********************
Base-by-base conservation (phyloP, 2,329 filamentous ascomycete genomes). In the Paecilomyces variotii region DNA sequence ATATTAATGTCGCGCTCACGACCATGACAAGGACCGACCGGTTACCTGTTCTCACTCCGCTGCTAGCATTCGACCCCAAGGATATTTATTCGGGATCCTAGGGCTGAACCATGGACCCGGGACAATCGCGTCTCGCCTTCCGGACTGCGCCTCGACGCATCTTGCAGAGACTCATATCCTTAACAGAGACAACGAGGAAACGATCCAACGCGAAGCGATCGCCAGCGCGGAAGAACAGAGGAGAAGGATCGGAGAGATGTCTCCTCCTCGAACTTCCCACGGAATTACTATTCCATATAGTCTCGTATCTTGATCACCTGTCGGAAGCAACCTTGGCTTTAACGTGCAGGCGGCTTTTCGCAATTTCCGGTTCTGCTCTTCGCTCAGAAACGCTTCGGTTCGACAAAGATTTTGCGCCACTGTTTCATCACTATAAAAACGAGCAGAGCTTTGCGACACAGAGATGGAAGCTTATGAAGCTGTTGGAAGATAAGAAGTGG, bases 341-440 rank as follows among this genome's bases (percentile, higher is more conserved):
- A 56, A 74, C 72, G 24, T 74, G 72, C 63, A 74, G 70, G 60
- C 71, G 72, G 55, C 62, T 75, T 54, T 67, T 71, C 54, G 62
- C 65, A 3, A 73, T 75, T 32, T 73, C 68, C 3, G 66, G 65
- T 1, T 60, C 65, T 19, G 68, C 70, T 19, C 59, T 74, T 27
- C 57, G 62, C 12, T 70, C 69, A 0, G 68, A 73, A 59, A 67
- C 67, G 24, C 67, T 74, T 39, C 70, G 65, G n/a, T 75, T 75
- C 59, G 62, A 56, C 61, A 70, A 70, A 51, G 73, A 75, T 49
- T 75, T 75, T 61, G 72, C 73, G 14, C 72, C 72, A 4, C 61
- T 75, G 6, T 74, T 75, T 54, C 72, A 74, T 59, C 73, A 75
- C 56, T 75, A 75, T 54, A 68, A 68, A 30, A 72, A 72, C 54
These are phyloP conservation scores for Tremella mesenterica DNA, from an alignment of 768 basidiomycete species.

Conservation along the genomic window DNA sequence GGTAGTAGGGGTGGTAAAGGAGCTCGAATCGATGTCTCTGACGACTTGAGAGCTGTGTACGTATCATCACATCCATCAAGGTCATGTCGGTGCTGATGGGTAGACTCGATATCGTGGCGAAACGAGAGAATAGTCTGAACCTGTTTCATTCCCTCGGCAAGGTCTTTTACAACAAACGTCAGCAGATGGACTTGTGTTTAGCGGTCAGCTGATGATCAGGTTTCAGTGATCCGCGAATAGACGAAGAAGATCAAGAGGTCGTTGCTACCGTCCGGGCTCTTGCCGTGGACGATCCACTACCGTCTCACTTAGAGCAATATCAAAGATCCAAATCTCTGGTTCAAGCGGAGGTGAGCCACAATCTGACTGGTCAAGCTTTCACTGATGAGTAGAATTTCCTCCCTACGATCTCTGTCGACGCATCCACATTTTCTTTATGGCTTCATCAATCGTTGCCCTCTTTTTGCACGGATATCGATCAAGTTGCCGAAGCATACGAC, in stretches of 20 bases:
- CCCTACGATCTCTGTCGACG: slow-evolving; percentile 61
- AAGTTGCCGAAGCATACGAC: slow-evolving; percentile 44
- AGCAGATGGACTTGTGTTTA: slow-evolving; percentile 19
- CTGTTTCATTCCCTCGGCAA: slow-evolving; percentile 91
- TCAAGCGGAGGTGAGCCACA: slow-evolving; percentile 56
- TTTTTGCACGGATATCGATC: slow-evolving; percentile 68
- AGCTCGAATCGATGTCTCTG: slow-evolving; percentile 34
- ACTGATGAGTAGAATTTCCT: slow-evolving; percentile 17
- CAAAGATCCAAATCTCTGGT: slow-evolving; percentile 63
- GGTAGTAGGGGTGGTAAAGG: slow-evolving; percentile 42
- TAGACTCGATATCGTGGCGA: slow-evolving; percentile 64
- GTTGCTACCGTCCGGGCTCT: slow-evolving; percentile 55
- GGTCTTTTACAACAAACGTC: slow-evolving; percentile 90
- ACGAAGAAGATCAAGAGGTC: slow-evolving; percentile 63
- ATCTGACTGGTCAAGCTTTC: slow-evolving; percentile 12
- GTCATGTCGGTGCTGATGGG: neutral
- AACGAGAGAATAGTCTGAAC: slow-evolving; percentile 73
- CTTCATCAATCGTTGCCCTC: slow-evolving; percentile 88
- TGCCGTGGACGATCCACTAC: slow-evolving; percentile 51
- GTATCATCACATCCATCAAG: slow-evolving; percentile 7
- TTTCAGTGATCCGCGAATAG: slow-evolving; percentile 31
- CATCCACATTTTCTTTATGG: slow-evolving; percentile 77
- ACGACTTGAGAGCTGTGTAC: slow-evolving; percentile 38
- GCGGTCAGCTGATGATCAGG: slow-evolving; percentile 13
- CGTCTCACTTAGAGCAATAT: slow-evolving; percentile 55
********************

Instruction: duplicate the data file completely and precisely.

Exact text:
Base-by-base conservation (phyloP, 2,329 filamentous ascomycete genomes). In the Paecilomyces variotii region DNA sequence ATATTAATGTCGCGCTCACGACCATGACAAGGACCGACCGGTTACCTGTTCTCACTCCGCTGCTAGCATTCGACCCCAAGGATATTTATTCGGGATCCTAGGGCTGAACCATGGACCCGGGACAATCGCGTCTCGCCTTCCGGACTGCGCCTCGACGCATCTTGCAGAGACTCATATCCTTAACAGAGACAACGAGGAAACGATCCAACGCGAAGCGATCGCCAGCGCGGAAGAACAGAGGAGAAGGATCGGAGAGATGTCTCCTCCTCGAACTTCCCACGGAATTACTATTCCATATAGTCTCGTATCTTGATCACCTGTCGGAAGCAACCTTGGCTTTAACGTGCAGGCGGCTTTTCGCAATTTCCGGTTCTGCTCTTCGCTCAGAAACGCTTCGGTTCGACAAAGATTTTGCGCCACTGTTTCATCACTATAAAAACGAGCAGAGCTTTGCGACACAGAGATGGAAGCTTATGAAGCTGTTGGAAGATAAGAAGTGG, bases 341-440 rank as follows among this genome's bases (percentile, higher is more conserved):
- A 56, A 74, C 72, G 24, T 74, G 72, C 63, A 74, G 70, G 60
- C 71, G 72, G 55, C 62, T 75, T 54, T 67, T 71, C 54, G 62
- C 65, A 3, A 73, T 75, T 32, T 73, C 68, C 3, G 66, G 65
- T 1, T 60, C 65, T 19, G 68, C 70, T 19, C 59, T 74, T 27
- C 57, G 62, C 12, T 70, C 69, A 0, G 68, A 73, A 59, A 67
- C 67, G 24, C 67, T 74, T 39, C 70, G 65, G n/a, T 75, T 75
- C 59, G 62, A 56, C 61, A 70, A 70, A 51, G 73, A 75, T 49
- T 75, T 75, T 61, G 72, C 73, G 14, C 72, C 72, A 4, C 61
- T 75, G 6, T 74, T 75, T 54, C 72, A 74, T 59, C 73, A 75
- C 56, T 75, A 75, T 54, A 68, A 68, A 30, A 72, A 72, C 54
These are phyloP conservation scores for Tremella mesenterica DNA, from an alignment of 768 basidiomycete species.

Conservation along the genomic window DNA sequence GGTAGTAGGGGTGGTAAAGGAGCTCGAATCGATGTCTCTGACGACTTGAGAGCTGTGTACGTATCATCACATCCATCAAGGTCATGTCGGTGCTGATGGGTAGACTCGATATCGTGGCGAAACGAGAGAATAGTCTGAACCTGTTTCATTCCCTCGGCAAGGTCTTTTACAACAAACGTCAGCAGATGGACTTGTGTTTAGCGGTCAGCTGATGATCAGGTTTCAGTGATCCGCGAATAGACGAAGAAGATCAAGAGGTCGTTGCTACCGTCCGGGCTCTTGCCGTGGACGATCCACTACCGTCTCACTTAGAGCAATATCAAAGATCCAAATCTCTGGTTCAAGCGGAGGTGAGCCACAATCTGACTGGTCAAGCTTTCACTGATGAGTAGAATTTCCTCCCTACGATCTCTGTCGACGCATCCACATTTTCTTTATGGCTTCATCAATCGTTGCCCTCTTTTTGCACGGATATCGATCAAGTTGCCGAAGCATACGAC, in stretches of 20 bases:
- CCCTACGATCTCTGTCGACG: slow-evolving; percentile 61
- AAGTTGCCGAAGCATACGAC: slow-evolving; percentile 44
- AGCAGATGGACTTGTGTTTA: slow-evolving; percentile 19
- CTGTTTCATTCCCTCGGCAA: slow-evolving; percentile 91
- TCAAGCGGAGGTGAGCCACA: slow-evolving; percentile 56
- TTTTTGCACGGATATCGATC: slow-evolving; percentile 68
- AGCTCGAATCGATGTCTCTG: slow-evolving; percentile 34
- ACTGATGAGTAGAATTTCCT: slow-evolving; percentile 17
- CAAAGATCCAAATCTCTGGT: slow-evolving; percentile 63
- GGTAGTAGGGGTGGTAAAGG: slow-evolving; percentile 42
- TAGACTCGATATCGTGGCGA: slow-evolving; percentile 64
- GTTGCTACCGTCCGGGCTCT: slow-evolving; percentile 55
- GGTCTTTTACAACAAACGTC: slow-evolving; percentile 90
- ACGAAGAAGATCAAGAGGTC: slow-evolving; percentile 63
- ATCTGACTGGTCAAGCTTTC: slow-evolving; percentile 12
- GTCATGTCGGTGCTGATGGG: neutral
- AACGAGAGAATAGTCTGAAC: slow-evolving; percentile 73
- CTTCATCAATCGTTGCCCTC: slow-evolving; percentile 88
- TGCCGTGGACGATCCACTAC: slow-evolving; percentile 51
- GTATCATCACATCCATCAAG: slow-evolving; percentile 7
- TTTCAGTGATCCGCGAATAG: slow-evolving; percentile 31
- CATCCACATTTTCTTTATGG: slow-evolving; percentile 77
- ACGACTTGAGAGCTGTGTAC: slow-evolving; percentile 38
- GCGGTCAGCTGATGATCAGG: slow-evolving; percentile 13
- CGTCTCACTTAGAGCAATAT: slow-evolving; percentile 55